Week 7

Special Session on the Innovative Ways of Studying Korean History


April 29th


1pm – 3pm


Lecture by Guest Lecturer


(Prof. Kim Hyeon – Korean Digital History Expert)




Digital Humanities

Digital History

Applying Digital Technology to Korean History Research

Benefits of Digitalisation of Historical materials





100 Korea


Berry, David M. (2012). “Introduction: Understanding the digital humanities” In Understanding digital humanities (pp. 1-20). Palgrave Macmillan, London. 


Further Readings


Berry, David M. (2011). “The computational turn: Thinking about the digital humanities” Culture Machine 12.


Hayles, Katherine (2012) “How to think: Transforming Power and Digital Technologies” in David Berry. Understanding digital humanities (pp. 42-65). Palgrave Macmillan, London. 


Berry, David M. (2012). “Digital methods: Five Challenges” In Understanding digital humanities (pp. 67-84). Palgrave Macmillan, London. 




Digital Humanities for Educational Purpose

Digital Humanities for Educational Purpose





April 29th


3pm – 4pm

4pm – 5pm


Tutorial 6


Tutorial Sheet

Week 8: Korea in International Community (3)


Week 8

Korea in the Post-1980s


May 6


1pm – 3pm






National Pride Soared in the 1980s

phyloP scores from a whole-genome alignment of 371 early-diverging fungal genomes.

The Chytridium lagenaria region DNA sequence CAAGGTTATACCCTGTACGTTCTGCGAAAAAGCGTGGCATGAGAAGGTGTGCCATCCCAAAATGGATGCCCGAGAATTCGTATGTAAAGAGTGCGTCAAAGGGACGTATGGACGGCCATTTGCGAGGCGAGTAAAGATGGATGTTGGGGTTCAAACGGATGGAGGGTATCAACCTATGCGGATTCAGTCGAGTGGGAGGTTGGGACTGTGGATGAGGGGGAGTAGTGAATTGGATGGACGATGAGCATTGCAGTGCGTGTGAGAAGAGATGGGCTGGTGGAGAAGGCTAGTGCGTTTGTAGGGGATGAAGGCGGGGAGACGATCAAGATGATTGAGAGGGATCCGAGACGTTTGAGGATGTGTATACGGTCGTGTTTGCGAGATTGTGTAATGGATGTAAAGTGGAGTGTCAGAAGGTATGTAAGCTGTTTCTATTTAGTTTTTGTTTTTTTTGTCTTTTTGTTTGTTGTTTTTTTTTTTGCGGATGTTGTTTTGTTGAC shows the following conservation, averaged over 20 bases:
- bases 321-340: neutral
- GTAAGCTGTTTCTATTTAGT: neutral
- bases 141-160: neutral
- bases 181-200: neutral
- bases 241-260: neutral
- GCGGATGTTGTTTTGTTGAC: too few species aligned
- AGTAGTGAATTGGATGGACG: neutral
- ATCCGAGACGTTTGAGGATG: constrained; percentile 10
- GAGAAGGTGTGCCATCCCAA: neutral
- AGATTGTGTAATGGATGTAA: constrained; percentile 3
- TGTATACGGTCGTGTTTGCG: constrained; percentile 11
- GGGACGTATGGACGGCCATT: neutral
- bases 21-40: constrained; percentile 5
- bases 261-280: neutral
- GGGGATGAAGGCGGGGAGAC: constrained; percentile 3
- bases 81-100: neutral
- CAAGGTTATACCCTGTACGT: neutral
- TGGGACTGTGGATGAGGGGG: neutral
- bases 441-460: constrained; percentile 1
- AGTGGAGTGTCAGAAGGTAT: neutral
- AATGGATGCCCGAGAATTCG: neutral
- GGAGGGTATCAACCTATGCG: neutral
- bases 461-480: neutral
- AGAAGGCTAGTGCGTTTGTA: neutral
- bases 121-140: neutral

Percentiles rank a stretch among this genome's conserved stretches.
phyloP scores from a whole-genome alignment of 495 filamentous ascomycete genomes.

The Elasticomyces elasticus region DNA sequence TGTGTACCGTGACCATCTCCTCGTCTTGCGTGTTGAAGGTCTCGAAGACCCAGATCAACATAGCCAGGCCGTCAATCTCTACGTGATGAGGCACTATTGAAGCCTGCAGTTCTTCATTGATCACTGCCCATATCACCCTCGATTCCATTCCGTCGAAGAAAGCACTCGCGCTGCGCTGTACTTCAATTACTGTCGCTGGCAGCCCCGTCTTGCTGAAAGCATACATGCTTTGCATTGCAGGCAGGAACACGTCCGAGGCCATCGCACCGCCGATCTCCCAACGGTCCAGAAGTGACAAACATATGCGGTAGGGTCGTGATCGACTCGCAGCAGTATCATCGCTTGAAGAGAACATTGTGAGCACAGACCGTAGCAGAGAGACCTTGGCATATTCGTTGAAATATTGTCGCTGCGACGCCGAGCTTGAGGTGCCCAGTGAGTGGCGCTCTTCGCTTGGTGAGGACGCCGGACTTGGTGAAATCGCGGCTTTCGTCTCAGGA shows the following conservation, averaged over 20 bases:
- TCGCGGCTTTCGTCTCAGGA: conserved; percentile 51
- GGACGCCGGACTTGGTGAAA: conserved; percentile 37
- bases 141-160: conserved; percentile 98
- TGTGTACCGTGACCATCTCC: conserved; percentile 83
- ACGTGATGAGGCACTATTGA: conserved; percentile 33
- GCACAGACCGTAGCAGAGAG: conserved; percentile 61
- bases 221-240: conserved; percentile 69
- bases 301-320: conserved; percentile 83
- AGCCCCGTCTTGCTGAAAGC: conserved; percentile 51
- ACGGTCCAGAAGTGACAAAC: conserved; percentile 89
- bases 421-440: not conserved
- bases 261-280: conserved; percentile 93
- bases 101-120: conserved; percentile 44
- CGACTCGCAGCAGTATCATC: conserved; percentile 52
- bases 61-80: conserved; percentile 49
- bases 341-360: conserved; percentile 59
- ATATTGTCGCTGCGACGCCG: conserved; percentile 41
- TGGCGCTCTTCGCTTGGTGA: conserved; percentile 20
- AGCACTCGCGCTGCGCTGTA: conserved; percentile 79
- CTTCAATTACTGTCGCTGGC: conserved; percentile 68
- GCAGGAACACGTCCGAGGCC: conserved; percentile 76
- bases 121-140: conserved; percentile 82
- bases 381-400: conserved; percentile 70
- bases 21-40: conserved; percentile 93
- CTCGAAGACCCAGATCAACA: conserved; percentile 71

The 1988 Summer Olympic Games

South Korean view of North Korea: Continuity & Changes

South Korea as a Middle Power in the post-1990s

Hallyu and Korean Popular Cultural Boom

Youth nationalism





Gilbert Rozman (2007) “South Korea and Sino-Japanese rivalry: a middle power's options within the East Asian core triangle” The Pacific Review, 20:2, 197-220, DOI: 10.1080/09512740701306840


Lee, Sook-Jong (2006) “The Assertive Nationalism of South Korean Youth: Cultural Dynamism and Political Activism” SAIS Review of International Affairs, Volume 26, Number 2, Summer-Fall 2006, pp. 123-132



Further Readings


Watson, I. and Jeong, H. ‘Culture and Democratic Identity in South Korea: Contemporary Trends’, in Pacific Focus, 25 (2010): pp.376-395. doi:10.1111/j.1976-5118.2010.01050.x

Chen, Lu (2017). ‘The emergence of the anti-Hallyu movement in China’, in Media, Culture & Society 39/3: pp.374-390.

Snyder, Scott (2016). “Korean choices” in Great Decisions, Foreign Policy Association; pp. 51-62. URL:

Kim, Eun Mee, and Jiwon Ryoo (2007). ‘South Korean culture goes global: K-Pop and the Korean wave’, in Korean social science journal 34, no. 1 (2007): pp.117-152.